4. 2.4 Symmetric Topologies without a Common DC Link
      1. 2.4.1 Five-Level CCMC
    5. 2.5 Summary of Symmetric Topologies
    6. 2.6 Asymmetric Topologies
      1. 2.6.1 Hybrid Asymmetric Topologies
        1. 2.6.1.1 CCMC with Different Values of Voltage Sources
      2. 2.6.2 Combining Different Topologies
      3. 2.6.3 Cascade Asymmetric Multilevel Converter
    7. 2.7 Summary
    8. References
  10. Chapter 3 Diode-Clamped Multilevel Converter
    1. 3.1 Introduction
    2. 3.2 Converter Structure and Functional Description
      1. 3.2.1 Voltage Clamping
      2. 3.2.2 Switching Logic
    3. 3.3 Modulation of Multilevel Converters
      1. 3.3.1 Multilevel Space Vector Modulation
        1. 3.3.1.1 Hexagonal Coordinate System
        2. 3.3.1.2 Nearest Three Vectors Identification
        3. 3.3.1.3 Duty Cycle Calculation
    4. 3.4 Voltage Balance Control
      1. 3.4.1 Capacitor Voltage Calculation
      2. 3.4.2 Voltage Balance Optimization
      3. 3.4.3 Flow Diagram
    5. 3.5 Effectiveness Boundary of Voltage Balancing in DCMC Converters
    6. 3.6 Performance Results
    7. 3.7 Summary
    8. References
  11. Chapter 4 Flying Capacitor Multilevel Converter
    1. 4.1 Introduction
    2. 4.2 Flying Capacitor Topology
      1. 4.2.1 Charge Balance on the Flying Capacitors
    3. 4.3 Modulation Scheme for the FCMC
      1. 4.3.1 Phase-Shifted Carrier Pulse Width Modulation
        1. 4.3.1.1 Charge Balance Using PSPWM
    4. 4.4 Dynamic Voltage Balance of the FCMC
      1. 4.4.1 Dynamic Model
      2. 4.4.2 Tuned Balancing Network
        1. 4.4.2.1 Root Locus Analysis
    5. 4.5 Summary
    6. References
  12. Chapter 5 Cascade Asymmetric Multilevel Converter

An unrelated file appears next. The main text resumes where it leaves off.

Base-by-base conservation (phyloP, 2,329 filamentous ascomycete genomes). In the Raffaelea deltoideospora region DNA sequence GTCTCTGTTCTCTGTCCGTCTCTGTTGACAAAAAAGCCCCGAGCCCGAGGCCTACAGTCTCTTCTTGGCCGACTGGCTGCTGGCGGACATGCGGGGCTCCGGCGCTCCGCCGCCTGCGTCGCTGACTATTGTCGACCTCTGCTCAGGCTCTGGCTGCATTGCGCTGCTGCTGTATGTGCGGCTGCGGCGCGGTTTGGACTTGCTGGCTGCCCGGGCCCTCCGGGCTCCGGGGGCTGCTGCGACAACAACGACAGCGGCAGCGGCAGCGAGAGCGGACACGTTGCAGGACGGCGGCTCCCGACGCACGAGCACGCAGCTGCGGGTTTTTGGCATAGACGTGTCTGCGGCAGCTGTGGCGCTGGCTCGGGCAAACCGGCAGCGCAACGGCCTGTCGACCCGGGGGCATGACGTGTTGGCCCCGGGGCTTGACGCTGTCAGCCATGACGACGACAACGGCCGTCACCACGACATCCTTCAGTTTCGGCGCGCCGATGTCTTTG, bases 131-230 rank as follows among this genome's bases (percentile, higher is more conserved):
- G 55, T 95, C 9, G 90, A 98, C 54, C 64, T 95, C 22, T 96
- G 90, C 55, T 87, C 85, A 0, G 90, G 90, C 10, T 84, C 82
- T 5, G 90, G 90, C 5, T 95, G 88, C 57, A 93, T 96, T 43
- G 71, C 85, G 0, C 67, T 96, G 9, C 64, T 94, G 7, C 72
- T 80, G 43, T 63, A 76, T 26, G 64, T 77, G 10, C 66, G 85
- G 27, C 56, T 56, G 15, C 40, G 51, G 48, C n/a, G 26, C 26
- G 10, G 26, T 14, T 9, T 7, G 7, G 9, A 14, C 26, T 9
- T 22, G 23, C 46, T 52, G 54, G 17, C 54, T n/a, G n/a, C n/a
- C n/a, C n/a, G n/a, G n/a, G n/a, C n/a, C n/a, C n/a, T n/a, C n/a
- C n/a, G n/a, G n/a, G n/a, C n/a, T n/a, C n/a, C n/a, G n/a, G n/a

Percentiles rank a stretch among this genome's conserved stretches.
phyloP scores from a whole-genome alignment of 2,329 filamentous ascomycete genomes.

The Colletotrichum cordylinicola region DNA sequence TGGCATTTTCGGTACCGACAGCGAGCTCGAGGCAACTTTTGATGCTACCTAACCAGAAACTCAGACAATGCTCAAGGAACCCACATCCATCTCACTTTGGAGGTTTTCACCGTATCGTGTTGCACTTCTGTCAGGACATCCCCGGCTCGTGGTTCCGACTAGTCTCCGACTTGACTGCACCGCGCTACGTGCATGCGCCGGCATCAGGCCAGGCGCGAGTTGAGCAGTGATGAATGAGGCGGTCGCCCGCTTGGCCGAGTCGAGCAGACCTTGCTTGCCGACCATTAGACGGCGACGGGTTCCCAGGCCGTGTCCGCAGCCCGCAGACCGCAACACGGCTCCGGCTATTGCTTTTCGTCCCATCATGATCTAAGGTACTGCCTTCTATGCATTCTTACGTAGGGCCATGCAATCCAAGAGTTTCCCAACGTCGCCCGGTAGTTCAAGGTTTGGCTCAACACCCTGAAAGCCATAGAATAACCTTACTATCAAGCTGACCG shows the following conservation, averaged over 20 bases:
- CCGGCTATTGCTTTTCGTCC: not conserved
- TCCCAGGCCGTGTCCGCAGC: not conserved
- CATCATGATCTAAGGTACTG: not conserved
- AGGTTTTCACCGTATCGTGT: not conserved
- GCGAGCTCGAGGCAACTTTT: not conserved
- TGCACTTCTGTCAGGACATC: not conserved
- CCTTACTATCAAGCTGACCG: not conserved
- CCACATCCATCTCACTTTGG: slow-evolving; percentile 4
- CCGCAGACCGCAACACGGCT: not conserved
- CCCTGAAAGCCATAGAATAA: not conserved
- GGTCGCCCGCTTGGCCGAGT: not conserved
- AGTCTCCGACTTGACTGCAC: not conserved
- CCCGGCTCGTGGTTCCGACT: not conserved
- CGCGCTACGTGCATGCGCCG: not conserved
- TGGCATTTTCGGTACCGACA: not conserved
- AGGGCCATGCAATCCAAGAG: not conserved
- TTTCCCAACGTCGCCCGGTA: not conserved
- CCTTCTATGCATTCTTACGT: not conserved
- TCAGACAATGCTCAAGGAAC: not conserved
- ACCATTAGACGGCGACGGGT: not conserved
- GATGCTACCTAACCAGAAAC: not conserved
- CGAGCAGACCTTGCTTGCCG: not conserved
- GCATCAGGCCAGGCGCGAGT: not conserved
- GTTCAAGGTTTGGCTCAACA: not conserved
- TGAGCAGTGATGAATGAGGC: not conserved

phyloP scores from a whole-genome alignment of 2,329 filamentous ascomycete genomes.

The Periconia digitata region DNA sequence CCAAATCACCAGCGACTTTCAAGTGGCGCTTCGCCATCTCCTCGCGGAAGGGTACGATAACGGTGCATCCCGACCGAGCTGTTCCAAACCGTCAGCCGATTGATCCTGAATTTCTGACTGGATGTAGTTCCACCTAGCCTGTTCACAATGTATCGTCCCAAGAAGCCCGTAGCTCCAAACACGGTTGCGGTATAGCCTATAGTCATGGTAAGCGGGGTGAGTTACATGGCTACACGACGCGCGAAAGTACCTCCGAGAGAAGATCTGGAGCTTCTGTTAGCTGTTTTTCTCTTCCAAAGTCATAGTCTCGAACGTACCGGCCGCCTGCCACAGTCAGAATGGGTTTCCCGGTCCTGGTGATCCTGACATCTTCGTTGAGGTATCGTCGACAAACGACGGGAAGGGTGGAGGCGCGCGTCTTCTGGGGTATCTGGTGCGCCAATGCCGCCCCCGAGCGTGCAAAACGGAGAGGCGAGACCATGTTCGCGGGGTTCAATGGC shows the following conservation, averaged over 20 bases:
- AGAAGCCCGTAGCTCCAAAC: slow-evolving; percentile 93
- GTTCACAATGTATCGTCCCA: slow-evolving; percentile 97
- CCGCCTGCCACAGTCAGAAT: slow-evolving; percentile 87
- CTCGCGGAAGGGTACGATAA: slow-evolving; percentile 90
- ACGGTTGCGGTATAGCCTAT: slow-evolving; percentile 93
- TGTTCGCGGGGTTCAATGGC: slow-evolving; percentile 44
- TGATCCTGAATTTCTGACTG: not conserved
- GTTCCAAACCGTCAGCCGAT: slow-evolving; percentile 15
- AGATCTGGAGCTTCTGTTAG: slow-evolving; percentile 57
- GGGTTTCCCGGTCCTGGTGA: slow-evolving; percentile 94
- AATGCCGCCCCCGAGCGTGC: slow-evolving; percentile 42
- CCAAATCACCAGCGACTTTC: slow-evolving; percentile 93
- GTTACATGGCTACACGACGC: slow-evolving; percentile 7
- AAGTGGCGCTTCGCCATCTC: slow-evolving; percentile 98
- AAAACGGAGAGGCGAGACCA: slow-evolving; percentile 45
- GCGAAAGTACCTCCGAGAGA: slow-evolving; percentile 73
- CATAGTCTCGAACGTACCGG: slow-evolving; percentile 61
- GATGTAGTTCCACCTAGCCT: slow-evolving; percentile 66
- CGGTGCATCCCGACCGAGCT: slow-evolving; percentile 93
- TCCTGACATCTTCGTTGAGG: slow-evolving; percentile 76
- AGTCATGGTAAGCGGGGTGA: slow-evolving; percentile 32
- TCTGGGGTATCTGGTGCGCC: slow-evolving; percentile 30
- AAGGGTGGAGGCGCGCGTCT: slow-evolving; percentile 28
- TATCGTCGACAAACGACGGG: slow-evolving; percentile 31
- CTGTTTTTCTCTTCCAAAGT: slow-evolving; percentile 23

1. 5.1 Introduction
    2. 5.2 General Characteristics of the CAMC
      1. 5.2.1 Modulation Strategy
      2. 5.2.2 Averaged Voltage
    3. 5.3 CAMC Three-Phase Inverter
      1. 5.3.1 Averaged Currents in the DC Bus
        1. 5.3.1.1 iDC Current
        2. 5.3.1.2 Common Mode and Differential Mode Currents
      2. 5.3.2 Common Mode Current
      3. 5.3.3 Differential Mode Harmonic Currents
    4. 5.4 Comparison of the Five-Level Topologies
      1. 5.4.1 DCMC
      2. 5.4.2 FCMC
      3. 5.4.3 CCMC
      4. 5.4.4 CAMC
    5. 5.5 Summary
    6. References
  13. Chapter 6 Case Study 1: DSTATCOM Built with a Cascade Asymmetric Multilevel Converter
    1. 6.1 Introduction
    2. 6.2 Compensation Principles
    3. 6.3 CAMC Model
      1. 6.3.1 Current Control
    4. 6.4 Reactive Power and Harmonics Compensation
      1. 6.4.1 System Model
      2. 6.4.2 Reactive Power Compensation
      3. 6.4.3 Harmonics Current Compensation
    5. 6.5 Summary
    6. References
  14. Chapter 7 Case Study 2: Medium-Voltage Motor Drive Built with DCMC
    1. 7.1 Introduction
    2. 7.2 Back-to-Back DCMC Converter
    3. 7.3 Unified Predictive Controller of the Back-to-Back DCMC in an IM Drive Application
      1. 7.3.1 Control of the Back-to-Back DCMC Converter
      2. 7.3.2 Load Converter: Predictive Torque Control
      3. 7.3.3 Line Converter: Predictive Power Control
        1. 7.3.3.1 Current and Power Calculations
        2. 7.3.3.2 Dynamic Active Power Reference Design
      4. 7.3.4 Switching Transition Constraint
    4. 7.4 Performance Evaluation
      1. 7.4.1 Mechanical Load Variation
      2. 7.4.2 Voltage Sag
      3. 7.4.3 Energy Recovery
      4. 7.4.4 Effectiveness of the DC Bus Balancing Algorithm
    5. 7.5 Summary
    6. References
  15. Index